Is Hemp Production Restoring Bee Populations?
Buzz buzz. It’s Rolling Acre here. A.k.a the farmers of the hemp plant and saviors of the bees.
We all know of the recent hemp and cannabis renaissance. Cannabis has been decriminalized or legalized in more than half of states, and CBD products are legal nationwide. Along with cannabis and hemp decriminalization, hemp farming and production has been made legal in 46 states.
That brings us to how hemp farming’s American revitalization is saving not only agriculture (it requires half as much water as corn, no pesticides and can be grown in a variety of climates and terrains), but could also be restoring the suffering bee populations.
Maybe it’s time for the agricultural community to go poll-en on this pretty green wunderplant.
According to a recent study published in Environmental Entomology titled “The Bee Community of Cannabis sativa and Corresponding Effects of Landscape Composition”, bees could benefit immensely from the plentiful and attractive pollen that hemp and cannabis plants produce.
Not only that, but hemp farming has reversed and continues to reverse the impact that traditional farming has had on depleting diversity of local flora, which are bees’ main source of food. Farmers who replace corn or soy fields with hemp aren’t only helping local bee populations, they’re replacing a plant that (despite feeding us ) is overproduced and doesn’t contribute much to the ecosystem.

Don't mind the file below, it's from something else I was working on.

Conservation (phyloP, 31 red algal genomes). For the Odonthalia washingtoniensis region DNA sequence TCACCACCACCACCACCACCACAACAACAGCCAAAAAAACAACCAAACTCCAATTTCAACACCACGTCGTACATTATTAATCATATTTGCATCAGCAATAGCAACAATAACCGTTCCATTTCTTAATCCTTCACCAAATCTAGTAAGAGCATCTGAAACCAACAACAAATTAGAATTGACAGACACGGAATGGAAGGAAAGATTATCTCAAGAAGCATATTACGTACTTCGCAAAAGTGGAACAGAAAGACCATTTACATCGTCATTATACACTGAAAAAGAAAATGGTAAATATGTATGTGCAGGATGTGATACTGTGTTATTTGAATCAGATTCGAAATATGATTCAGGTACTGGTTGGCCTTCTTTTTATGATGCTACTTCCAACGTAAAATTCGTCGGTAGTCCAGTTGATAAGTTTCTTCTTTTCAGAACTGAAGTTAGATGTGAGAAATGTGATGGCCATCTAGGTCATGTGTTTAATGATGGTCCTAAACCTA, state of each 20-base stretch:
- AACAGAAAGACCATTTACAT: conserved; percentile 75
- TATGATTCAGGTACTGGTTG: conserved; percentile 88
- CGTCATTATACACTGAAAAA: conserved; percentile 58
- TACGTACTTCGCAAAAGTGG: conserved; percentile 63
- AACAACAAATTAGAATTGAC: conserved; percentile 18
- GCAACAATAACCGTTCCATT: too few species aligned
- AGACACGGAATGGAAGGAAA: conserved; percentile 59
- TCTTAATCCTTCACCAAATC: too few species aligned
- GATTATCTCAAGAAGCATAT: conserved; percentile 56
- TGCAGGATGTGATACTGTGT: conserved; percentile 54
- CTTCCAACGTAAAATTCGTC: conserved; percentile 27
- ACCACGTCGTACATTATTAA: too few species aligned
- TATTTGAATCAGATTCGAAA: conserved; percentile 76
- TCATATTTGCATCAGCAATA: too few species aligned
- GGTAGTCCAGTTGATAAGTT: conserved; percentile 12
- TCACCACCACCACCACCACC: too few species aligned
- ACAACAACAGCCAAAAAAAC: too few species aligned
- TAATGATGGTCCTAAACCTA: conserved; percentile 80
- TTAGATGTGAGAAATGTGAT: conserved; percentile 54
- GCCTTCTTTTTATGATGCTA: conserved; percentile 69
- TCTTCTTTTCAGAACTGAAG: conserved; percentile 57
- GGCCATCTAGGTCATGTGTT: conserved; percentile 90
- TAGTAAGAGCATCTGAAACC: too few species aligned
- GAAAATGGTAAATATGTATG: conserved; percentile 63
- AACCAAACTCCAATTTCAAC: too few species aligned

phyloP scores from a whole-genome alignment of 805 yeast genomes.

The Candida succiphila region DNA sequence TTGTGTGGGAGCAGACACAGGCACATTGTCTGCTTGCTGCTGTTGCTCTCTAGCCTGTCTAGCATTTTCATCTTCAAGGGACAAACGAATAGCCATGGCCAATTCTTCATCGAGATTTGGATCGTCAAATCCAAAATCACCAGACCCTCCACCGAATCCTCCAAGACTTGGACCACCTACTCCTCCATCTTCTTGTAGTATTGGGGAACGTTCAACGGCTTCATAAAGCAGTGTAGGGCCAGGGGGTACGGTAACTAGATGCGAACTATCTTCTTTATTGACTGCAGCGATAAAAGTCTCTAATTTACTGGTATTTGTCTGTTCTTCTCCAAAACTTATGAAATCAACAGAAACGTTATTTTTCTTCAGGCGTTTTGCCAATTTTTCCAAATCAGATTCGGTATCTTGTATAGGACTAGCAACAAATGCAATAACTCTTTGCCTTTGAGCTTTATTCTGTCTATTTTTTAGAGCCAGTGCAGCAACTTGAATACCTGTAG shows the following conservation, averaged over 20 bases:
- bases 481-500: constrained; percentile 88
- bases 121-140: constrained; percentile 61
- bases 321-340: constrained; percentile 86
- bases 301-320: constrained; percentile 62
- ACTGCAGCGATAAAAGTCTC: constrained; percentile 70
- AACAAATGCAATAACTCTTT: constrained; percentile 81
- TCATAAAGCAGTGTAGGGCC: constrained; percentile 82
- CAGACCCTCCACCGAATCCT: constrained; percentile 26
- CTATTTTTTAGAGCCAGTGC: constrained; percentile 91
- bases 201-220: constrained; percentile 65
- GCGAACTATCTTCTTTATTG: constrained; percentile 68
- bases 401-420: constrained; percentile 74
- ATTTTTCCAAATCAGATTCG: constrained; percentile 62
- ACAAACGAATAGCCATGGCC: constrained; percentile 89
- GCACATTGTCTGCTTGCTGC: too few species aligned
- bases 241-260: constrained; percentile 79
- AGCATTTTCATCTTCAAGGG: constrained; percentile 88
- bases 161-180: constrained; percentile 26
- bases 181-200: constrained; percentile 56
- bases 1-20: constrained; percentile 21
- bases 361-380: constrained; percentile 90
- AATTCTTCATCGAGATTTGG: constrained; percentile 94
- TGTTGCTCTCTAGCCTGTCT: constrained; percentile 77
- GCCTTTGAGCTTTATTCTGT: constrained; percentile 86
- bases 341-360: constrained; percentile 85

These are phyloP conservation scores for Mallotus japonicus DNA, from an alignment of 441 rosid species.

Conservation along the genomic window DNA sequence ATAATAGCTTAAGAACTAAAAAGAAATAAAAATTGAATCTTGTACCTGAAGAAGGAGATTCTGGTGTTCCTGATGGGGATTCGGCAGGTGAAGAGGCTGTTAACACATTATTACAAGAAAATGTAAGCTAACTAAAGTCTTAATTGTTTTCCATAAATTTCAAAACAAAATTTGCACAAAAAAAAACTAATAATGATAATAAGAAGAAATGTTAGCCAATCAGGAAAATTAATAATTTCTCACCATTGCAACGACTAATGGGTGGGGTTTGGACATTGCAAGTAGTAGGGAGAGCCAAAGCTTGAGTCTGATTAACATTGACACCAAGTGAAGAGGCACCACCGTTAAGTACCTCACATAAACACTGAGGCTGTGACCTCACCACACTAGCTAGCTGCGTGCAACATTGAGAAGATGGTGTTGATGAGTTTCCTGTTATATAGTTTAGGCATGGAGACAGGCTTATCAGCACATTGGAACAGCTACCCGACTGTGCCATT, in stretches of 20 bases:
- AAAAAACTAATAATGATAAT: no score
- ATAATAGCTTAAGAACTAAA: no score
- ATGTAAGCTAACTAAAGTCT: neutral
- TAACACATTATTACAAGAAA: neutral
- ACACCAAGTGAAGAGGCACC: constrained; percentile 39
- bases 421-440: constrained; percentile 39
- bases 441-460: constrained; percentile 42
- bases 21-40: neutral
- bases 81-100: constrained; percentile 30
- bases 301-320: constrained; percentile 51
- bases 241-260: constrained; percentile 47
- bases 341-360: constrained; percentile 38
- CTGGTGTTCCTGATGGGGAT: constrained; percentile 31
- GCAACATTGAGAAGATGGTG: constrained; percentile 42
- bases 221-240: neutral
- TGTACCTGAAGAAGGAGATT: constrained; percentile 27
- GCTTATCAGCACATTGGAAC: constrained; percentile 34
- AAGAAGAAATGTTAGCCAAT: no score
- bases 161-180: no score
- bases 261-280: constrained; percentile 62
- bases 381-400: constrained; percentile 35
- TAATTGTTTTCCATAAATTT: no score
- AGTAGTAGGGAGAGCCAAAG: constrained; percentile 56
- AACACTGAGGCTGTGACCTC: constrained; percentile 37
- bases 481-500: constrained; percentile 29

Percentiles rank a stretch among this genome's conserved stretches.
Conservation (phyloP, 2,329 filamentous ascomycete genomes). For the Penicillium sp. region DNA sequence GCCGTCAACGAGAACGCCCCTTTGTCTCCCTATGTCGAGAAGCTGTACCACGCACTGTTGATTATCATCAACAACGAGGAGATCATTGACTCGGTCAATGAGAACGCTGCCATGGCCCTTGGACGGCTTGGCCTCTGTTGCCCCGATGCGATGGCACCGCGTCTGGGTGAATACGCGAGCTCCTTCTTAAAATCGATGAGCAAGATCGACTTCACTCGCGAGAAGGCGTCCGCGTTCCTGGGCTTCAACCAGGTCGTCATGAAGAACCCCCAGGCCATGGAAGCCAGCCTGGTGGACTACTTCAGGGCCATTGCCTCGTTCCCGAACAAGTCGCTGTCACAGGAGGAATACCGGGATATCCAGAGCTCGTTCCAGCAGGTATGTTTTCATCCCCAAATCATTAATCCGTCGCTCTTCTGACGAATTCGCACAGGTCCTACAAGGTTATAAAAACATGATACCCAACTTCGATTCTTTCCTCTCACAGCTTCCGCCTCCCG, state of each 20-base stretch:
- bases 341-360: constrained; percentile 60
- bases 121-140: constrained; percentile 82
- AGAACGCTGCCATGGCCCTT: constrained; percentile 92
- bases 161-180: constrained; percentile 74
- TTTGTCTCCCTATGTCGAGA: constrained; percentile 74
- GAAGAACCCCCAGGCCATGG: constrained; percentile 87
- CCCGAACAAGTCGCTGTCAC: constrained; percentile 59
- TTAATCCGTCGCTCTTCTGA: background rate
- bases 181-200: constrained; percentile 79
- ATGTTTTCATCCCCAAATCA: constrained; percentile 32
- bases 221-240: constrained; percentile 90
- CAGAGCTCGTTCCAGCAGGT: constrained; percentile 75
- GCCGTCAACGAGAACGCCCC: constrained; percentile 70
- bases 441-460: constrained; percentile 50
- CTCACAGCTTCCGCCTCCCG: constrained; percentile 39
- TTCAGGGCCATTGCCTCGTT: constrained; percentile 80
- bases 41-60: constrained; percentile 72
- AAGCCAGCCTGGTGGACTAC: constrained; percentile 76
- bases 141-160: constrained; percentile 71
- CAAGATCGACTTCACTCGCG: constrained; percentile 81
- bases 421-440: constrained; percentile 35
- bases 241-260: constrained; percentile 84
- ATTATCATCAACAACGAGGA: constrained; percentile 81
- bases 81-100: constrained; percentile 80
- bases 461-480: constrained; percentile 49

Meanwhile, hemp flowering occurs when bees need it most. Nearly all hemp crops flower between July and September, perfectly coinciding with low or no pollen production from mainstream crops. Hemp adapts and contributes to nearly any local ecosystem/agricultural community, and bees are especially benefitting from the resurgence of hemp and cannabis farming. Right along with American farmers –including those at our farm.
Bee colonies have been steadily declining in the U.S. due to pesticide exposure and bad nutrition (from low-pollen diets). Many have feared that bees will become extinct—causing immeasurable harm to our planet and way of life.
One of the most positive outcomes from farming more hemp is its lack of need for pesticides. Of course, this not only helps bee populations, but human populations too. Birds, bats, butterflies, and hummingbirds benefit as key pollinators as well.
It’s not necessary to use pesticides on hemp (although some do! Just not Rolling Acre, and hopefully not any quality hemp farms. Make sure you buy your cannabis products from a pesticide-free grow-op!). Hemp is a strong, resilient plant that’s nearly impossible for insects to kill (with the right care).
Don’t worry, we know where you’re mind’s gone— do the bees get high? Are bees that feed on cannabis pollen capable of producing cannabis-infused honey, like in some kind of stoner Pooh Bear pipe-dream? Sorry to break your hearts, but that’s a negative. However, you can sure buzz over to the Rolling Acre online store and grab some honey infused with CBD while healthy bees and magic hemp are fresh on the mind.